Institutional and independent landlords
Mark Harold, director of Land and Nature at the National Trust was held to account by Stuart Roberts around the organisation’s prohibition of its tenants to partake in bTB badger culls.
Mr Roberts asked: “The National Trust says it is science-led in its stance on TB. A few weeks ago now we had the publication of the Downs report. It very clearly showed culling in the first two areas is working. When will you give us your thoughts on a review of that scientific evidence and whether that may change where the National trust positions itself?”
In response, Mr Harold said the National Trust acknowledges and doesn’t challenge that evidence. He continued: “At the moment, however, our position hasn’t changed. The culling of badgers would be contrary to the ethos we have as a conservational organisation. Having said that, we haven’t ruled out where individual culling at a particular location might be one of the ways forward.”
Anthony Barber-Lomax, Estates Manager at the Fitzwilliam Wentworth Estate in South Yorkshire. He spoke about the emphasis the estate is placing on succession and diversification. Looking to the future, he said: “Average holding size has to increase if undiversified family farming businesses are to remain viable. We wish to support future occupiers with determination and we recognise the need to build resilience into holdings.”
State of the sector
NFU Senior Surveyor Louise Staples gave an update on the state of the tenanted sector. The latest tenancy figures have recently been published and regarding new farm business tenancies, Ms Staples said: “The survey shows a reduced level of activity in the sector since 2005. It's pretty much exactly what I said in 2013, and this is mainly because of the single payment scheme being introduced in 2003 and that has had an impact on not as much land coming forward to be let, followed by BPS being introduced in 2015.”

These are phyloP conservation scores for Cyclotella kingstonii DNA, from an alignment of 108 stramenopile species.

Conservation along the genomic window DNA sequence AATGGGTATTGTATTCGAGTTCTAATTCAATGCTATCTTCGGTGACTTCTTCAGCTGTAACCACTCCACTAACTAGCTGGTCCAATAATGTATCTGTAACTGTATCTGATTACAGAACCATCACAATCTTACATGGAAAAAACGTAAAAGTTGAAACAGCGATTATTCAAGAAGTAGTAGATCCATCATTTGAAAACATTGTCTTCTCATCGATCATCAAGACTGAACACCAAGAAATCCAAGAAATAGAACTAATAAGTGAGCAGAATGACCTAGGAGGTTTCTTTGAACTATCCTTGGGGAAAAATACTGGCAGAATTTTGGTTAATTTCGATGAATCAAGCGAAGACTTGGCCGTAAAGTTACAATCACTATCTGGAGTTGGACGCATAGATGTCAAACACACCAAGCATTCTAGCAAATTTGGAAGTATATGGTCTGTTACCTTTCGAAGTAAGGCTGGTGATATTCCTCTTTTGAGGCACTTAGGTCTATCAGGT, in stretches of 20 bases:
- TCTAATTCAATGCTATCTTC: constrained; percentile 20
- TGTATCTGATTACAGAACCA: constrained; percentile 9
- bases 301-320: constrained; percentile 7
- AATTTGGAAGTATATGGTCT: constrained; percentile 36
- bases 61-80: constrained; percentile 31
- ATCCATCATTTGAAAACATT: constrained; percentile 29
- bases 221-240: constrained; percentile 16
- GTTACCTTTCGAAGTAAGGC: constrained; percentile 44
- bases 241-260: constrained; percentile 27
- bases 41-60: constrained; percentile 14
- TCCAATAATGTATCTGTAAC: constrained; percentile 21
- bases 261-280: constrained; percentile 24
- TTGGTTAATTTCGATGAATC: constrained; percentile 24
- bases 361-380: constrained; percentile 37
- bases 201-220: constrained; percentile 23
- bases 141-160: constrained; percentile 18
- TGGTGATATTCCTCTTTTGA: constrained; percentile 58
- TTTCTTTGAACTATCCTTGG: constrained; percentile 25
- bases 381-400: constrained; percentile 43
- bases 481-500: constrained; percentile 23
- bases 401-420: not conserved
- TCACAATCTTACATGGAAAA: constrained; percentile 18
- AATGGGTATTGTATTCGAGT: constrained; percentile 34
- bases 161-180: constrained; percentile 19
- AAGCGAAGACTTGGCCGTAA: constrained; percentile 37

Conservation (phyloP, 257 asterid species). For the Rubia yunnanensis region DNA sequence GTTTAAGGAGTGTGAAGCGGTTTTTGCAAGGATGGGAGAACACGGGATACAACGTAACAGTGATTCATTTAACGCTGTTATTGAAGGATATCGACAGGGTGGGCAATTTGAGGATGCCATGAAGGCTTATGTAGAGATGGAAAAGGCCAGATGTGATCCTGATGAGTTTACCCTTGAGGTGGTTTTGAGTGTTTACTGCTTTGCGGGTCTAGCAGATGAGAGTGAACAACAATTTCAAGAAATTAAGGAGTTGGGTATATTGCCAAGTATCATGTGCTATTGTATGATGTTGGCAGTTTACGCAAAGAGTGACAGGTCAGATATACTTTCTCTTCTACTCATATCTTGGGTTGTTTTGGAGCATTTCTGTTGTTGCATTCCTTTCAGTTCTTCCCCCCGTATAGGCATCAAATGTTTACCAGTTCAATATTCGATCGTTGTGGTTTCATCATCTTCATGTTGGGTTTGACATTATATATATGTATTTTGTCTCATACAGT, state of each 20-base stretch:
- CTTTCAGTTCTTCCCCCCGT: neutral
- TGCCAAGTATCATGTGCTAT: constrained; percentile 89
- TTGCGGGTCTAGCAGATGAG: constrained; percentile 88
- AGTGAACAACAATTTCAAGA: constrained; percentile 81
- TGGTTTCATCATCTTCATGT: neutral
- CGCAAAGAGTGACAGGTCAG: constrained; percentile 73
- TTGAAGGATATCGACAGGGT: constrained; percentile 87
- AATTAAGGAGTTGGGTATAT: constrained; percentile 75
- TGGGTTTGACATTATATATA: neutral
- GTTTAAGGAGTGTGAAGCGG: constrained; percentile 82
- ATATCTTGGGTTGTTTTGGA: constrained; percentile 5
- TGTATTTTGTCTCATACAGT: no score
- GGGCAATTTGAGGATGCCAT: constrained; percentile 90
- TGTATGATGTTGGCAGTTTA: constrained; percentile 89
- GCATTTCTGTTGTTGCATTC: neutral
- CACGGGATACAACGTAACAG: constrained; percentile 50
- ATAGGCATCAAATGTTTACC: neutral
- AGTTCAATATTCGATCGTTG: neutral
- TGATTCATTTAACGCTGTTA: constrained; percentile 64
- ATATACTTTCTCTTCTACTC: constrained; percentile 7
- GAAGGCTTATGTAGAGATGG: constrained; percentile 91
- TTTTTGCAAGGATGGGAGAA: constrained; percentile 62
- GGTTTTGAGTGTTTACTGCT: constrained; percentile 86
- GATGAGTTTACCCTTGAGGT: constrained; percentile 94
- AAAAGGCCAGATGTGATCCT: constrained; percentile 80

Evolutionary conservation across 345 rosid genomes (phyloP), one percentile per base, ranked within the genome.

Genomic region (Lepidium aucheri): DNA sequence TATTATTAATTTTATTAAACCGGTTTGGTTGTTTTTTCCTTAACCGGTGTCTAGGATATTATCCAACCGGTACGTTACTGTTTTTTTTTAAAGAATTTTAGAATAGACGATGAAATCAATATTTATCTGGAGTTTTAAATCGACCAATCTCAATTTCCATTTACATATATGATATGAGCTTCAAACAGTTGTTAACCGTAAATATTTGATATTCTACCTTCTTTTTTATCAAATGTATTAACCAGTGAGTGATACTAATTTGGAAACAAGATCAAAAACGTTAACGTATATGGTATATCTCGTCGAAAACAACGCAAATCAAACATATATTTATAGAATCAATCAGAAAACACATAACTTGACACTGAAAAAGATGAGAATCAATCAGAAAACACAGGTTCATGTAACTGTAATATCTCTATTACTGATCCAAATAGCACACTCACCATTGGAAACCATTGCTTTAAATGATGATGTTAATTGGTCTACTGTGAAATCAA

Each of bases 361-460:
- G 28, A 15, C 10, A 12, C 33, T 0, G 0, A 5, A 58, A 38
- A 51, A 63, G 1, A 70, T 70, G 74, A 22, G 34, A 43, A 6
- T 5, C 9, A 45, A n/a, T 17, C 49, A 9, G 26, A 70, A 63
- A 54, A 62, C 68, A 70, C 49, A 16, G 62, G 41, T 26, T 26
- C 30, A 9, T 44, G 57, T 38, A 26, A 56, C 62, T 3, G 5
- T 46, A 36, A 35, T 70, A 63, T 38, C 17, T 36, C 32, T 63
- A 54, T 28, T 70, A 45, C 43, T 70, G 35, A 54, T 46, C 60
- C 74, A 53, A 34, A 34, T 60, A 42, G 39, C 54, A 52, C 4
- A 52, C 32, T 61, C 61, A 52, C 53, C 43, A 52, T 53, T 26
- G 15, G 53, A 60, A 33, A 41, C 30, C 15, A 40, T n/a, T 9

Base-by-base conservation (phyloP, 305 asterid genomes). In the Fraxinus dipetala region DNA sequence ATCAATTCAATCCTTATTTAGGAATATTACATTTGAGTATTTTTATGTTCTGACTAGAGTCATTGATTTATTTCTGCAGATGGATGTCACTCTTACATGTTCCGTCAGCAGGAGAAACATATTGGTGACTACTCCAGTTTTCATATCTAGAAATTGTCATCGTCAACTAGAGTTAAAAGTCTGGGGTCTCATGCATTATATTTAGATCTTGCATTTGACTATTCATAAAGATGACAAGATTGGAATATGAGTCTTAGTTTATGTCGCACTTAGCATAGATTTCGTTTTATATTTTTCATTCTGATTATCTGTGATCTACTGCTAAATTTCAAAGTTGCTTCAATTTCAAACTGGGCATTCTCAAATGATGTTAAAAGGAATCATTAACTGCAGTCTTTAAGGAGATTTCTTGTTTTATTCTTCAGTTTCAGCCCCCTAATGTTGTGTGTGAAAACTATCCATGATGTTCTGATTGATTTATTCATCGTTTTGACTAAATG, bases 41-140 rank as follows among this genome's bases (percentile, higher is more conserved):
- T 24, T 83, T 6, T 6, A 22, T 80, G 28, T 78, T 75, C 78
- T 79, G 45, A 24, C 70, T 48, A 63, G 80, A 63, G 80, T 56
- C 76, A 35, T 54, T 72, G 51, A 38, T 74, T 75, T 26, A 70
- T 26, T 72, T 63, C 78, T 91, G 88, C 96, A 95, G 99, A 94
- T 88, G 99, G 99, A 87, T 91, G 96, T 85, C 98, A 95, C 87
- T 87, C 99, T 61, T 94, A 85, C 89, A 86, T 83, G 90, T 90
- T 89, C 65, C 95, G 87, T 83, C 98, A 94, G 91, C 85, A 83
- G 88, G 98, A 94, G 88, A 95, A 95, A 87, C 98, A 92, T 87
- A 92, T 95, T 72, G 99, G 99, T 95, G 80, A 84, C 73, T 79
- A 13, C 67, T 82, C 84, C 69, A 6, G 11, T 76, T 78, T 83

She also spoke of the work currently being undertaken by the Tenancy Reform Industry Group (TRIG) which met with Welsh Government and Defra on Monday. She said: “We were obviously hoping to find out more information from Defra and Welsh Government but because of purdah, Defra was not allowed to say anything to us.”
Thinking outside the box
The day was also a chance for innovative tenant farmers to showcase their businesses. Tom Addison from Buckinghamshire was a new farming entrant who built his business from seven lambs to now having 150 lambing ewes and rearing 54 calves on 25 hectares on an annual grazing agreement and up to 500 acres on handshake agreements.
One of the common sentiments between Mr Addison and next speaker Matt Redman’s presentation was the need for reliable cashflow, especially as a new entrant to the industry. Mr Redman said: “I am a contractor first and Cambridgeshire county council tenant farmer second but hopefully we can switch those around as we go forward.”
Tenant farmers Mark Fletcher and James Woodhouse concluded the day by talking about their unique tenant farming business partnership in Norfolk, Pilgrim Farming.
Other speakers included Tim Heddema, Agricultural Counsellor at the Embassy of the Netherlands, NFU Chief EU Exit and Trade Adviser Gail Soutar and Joel Woolf, partner at Wright Hassall LLP.
More from NFUonline: